Governor Tony Evers will formally introduce his 2019-21 budget proposal on Thursday, February 28, but over the weekend shared some previews of what will be included in that document. In the K-12 area, his budget will propose to freeze enrollment in the state’s private school voucher programs (including special needs vouchers) and suspend the expansion of independent charter schools.
Earlier, Gov. Evers had announced his proposed budget would aim to provide “more accountability and transparency” within the state’s private school voucher programs. As one aspect of this. Gov. Evers will propose including information on property tax bills about the state aid withheld from public school districts in which private voucher pupils reside and the impact this has on property taxes. Continue reading Gov. Evers will propose freeze on taxpayer-subsidized voucher programs and independent charter expansion
From a Department of Public Instruction (DPI) release:
The DPI has posted a list of the 84 schools that have registered to participate in the Special Needs Scholarship Program (SNSP) for the 2018-19 school year. The list includes 56 schools that will be new to the program. The application period begins July 1. Continue reading DPI: 84 schools to participate in special ed voucher program
The Joint Finance Committee wrapped up its work on the state budget last night. As part of that final session, the GOP JFC members approved a significant expansion of special needs vouchers as well as a final wrap up motion that included a provision on special needs open enrollment payments (see below).
The budget now heads to the Assembly for a floor vote on Wednesday, Sept. 13 with a Senate vote expected soon afterwards. After an identical version passes both houses, Gov. Scott Walker has the opportunity to use his powerful veto pen to make final modifications. The Legislature has the power to override any veto with a two-thirds majority vote by both houses. Continue reading Budget Committee Wraps Up Budget Work
The state’s budget-writing Joint Finance Committee voted along party lines 12-4 on a GOP motion to expand the Special Needs Scholarship Program (SNSP) as part of the state budget bill. This program provides vouchers to enable students with disabilities to attend participating private schools with no income eligibility limits. Governor Walker did not propose expanding the program in his budget proposal. The following proposals adopted today (Sept. 6), and described below, are estimated to expand special needs voucher program participation by 250 pupils in 2018-19 and result in an over $3 million aid reduction to public school districts in 2018-19: Continue reading JFC Approves Special Needs Voucher Expansion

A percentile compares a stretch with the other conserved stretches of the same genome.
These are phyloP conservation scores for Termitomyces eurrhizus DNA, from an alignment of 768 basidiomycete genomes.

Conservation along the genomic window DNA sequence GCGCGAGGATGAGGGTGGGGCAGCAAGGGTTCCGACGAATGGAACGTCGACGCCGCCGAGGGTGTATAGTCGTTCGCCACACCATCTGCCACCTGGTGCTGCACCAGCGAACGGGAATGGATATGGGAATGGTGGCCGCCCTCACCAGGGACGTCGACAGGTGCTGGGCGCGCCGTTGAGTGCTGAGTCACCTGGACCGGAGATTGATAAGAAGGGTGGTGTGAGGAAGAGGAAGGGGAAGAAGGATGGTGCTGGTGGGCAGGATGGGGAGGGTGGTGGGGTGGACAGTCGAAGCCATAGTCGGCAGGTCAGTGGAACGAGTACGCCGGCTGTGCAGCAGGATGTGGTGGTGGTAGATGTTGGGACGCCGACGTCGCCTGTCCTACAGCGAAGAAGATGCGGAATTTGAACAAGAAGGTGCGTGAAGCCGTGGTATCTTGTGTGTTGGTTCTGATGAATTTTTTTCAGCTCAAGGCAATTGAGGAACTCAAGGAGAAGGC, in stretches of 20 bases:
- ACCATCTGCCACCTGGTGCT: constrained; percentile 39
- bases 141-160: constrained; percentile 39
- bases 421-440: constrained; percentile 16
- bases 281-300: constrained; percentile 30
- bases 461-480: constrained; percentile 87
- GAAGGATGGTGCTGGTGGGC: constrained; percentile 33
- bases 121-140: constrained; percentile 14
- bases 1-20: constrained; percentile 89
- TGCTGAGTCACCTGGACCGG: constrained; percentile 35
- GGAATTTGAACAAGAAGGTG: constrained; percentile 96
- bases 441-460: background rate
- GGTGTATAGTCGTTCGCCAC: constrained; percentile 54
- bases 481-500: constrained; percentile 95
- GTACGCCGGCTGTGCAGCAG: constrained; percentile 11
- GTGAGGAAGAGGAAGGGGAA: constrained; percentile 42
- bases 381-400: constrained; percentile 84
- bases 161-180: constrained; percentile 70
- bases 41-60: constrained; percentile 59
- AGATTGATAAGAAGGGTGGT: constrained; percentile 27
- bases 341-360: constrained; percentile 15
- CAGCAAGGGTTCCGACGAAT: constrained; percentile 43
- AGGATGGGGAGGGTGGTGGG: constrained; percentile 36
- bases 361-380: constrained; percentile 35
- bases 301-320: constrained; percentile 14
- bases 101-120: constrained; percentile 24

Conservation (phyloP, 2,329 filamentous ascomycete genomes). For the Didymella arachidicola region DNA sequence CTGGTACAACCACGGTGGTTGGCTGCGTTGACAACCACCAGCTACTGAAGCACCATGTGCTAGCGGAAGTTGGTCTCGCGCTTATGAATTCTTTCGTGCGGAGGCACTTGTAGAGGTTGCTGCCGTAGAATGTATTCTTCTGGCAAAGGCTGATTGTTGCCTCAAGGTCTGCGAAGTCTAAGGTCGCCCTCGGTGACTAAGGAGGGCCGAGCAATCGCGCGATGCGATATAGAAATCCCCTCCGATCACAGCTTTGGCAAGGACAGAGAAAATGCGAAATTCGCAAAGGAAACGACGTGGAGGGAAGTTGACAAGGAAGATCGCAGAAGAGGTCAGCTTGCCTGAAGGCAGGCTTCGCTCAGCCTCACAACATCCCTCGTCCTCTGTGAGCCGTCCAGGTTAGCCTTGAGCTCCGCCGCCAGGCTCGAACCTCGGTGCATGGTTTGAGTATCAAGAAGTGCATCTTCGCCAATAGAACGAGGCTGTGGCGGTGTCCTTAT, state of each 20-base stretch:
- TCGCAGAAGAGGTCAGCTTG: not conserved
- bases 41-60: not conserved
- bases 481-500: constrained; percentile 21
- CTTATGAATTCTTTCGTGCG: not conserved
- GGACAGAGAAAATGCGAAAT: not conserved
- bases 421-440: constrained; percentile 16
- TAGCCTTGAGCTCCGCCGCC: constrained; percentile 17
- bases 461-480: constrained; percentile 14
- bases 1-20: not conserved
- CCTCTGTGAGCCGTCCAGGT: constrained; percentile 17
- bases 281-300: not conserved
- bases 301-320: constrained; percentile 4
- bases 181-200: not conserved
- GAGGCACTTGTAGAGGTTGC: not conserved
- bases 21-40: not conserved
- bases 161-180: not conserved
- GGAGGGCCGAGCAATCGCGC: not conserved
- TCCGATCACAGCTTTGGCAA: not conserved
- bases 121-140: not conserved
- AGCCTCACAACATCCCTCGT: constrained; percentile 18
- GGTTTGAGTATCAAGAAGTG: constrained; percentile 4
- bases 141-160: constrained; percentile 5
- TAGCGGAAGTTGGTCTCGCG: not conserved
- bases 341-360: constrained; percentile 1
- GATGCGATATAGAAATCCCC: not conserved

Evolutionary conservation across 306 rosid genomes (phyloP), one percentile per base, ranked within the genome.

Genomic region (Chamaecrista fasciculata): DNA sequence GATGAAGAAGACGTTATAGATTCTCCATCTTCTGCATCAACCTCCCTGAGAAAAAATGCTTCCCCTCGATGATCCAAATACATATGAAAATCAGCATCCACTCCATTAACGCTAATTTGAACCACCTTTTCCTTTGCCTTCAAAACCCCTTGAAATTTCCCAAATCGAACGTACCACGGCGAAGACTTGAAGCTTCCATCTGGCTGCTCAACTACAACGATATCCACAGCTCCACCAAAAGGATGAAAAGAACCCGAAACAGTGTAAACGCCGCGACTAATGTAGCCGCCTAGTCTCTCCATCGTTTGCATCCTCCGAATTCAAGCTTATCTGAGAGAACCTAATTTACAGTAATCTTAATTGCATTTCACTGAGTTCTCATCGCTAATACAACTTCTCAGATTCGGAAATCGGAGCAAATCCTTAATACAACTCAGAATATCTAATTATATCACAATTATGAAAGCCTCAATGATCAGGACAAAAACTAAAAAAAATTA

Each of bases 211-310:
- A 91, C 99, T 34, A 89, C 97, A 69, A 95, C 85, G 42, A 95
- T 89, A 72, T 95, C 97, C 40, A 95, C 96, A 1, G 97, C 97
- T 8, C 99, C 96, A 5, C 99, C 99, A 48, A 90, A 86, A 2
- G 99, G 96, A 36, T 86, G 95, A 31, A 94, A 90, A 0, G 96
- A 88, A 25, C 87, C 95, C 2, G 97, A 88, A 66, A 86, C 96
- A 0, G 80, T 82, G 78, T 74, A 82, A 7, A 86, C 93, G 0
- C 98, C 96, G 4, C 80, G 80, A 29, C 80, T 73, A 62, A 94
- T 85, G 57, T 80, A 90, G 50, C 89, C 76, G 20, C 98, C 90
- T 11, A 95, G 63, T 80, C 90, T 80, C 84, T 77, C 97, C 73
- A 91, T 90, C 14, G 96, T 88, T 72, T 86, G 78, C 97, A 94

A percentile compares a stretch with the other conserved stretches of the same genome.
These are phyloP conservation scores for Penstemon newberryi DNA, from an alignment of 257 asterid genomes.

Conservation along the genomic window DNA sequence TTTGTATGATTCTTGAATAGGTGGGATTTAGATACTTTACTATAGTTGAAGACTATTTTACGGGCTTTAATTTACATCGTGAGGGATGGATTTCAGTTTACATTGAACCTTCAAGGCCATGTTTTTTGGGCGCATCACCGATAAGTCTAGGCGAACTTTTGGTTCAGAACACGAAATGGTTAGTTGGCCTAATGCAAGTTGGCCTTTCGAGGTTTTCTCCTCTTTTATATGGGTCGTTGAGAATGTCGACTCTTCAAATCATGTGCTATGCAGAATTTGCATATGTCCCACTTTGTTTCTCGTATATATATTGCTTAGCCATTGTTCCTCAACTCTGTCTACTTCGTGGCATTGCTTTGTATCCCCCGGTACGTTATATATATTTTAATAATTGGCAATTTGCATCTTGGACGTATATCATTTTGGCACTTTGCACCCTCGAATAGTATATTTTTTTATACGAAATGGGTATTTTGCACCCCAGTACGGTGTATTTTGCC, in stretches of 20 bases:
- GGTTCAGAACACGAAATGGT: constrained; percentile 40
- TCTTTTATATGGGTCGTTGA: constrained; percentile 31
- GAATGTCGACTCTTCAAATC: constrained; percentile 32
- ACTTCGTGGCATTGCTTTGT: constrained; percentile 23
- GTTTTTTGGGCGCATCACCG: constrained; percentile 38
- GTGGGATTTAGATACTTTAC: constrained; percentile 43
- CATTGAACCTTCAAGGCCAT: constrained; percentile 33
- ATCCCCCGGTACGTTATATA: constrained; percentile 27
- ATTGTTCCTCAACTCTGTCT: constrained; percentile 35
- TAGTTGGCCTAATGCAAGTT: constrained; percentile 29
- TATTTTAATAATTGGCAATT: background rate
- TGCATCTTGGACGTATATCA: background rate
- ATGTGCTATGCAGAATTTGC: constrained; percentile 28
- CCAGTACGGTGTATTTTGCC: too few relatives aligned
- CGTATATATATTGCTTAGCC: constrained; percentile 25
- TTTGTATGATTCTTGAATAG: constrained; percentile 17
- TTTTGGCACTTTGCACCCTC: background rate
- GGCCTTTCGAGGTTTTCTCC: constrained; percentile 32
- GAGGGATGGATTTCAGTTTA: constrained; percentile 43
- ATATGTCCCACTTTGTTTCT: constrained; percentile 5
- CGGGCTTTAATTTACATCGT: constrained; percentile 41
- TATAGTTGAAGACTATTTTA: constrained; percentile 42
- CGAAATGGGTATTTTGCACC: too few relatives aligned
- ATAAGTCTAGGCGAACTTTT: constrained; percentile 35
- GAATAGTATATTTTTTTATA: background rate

A potentially significant change to the way amounts transferred for the open enrollment of special education pupils and the aid deduction for special needs voucher pupils are calculated has been proposed and is scheduled for discussion and a possible vote by the JFC next Tuesday (Sept. 5).
We had previously shared language with you that was included in the Assembly GOP Education Package released in June. We assume the changes allegedly being sought are similar in nature: Continue reading Budget Committee to Act on Special Needs Vouchers/Open Enrollment on Sept. 5
With the 2017-19 state budget now more than a month and a half overdue, increasing attention is being paid to the impact the delayed passage of the budget will have on schools, as evidenced by this Wisconsin State Journal article.
In a recent memo to members of the Legislature’s budget-writing Joint Finance Committee (JFC), the Department of Public Instruction (DPI) has outlined the impact of the delay on various state school finance calculations for the 2017-18 school year, for public school districts, as well as private choice schools and independent charter schools.
Continue reading How Delayed State Budget May Impact School Districts
After a period of relative quiet, voucher proponents have been active, pushing variety of proposals that appear to have made it into the package of K-12 education items agreed upon by the Senate and Assembly, as reflected in the Legislative Fiscal Bureau summary of the Senate Republican budget plan.
Here are some of the key provisions affecting voucher schools:
Statewide Voucher Program–Income Eligibility Limit: Increase the annual family income eligibility level, beginning in the 2018-19 school year, so that a pupil could participate in the statewide voucher program with a family income of less than 220 percent of the federal poverty level rather than less than 185 percent of FPL as under current law. (It is estimated that an additional 550 pupils could enter the statewide voucher program in 2018-19 as a result of this change.)
Continue reading Voucher Provisions in State Senate Republicans’ Budget Plan